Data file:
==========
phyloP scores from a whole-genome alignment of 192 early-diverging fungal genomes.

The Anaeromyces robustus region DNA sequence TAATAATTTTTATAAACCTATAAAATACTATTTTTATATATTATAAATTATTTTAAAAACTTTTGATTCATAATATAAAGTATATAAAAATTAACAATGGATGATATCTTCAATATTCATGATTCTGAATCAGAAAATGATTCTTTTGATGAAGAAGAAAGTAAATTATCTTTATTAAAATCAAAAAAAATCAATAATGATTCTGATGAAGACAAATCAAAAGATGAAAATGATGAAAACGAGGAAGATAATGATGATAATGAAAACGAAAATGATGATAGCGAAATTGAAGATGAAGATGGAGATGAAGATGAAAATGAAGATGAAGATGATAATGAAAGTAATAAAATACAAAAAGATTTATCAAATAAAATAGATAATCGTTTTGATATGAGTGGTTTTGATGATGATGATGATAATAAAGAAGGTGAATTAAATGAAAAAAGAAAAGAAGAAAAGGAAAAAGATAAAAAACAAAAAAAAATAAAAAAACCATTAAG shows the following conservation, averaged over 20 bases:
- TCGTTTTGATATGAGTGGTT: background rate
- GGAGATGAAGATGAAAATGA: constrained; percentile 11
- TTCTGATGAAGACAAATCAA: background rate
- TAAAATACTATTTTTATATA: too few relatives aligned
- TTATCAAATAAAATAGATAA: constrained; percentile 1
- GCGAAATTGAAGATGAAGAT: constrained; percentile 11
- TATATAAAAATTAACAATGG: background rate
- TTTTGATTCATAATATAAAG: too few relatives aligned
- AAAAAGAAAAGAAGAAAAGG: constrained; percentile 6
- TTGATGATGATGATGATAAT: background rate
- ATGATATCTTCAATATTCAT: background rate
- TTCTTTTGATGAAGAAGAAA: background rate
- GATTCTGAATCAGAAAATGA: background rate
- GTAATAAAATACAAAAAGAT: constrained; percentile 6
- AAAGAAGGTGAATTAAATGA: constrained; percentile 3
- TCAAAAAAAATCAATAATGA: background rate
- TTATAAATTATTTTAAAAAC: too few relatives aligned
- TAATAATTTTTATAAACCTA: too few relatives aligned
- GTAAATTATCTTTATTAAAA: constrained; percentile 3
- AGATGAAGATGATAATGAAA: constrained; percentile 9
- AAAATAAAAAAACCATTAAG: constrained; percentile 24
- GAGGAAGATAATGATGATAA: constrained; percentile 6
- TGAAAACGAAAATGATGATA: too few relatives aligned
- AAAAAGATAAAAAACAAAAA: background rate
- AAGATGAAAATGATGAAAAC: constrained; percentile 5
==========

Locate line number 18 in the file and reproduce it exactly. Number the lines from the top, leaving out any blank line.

- TCAAAAAAAATCAATAATGA: background rate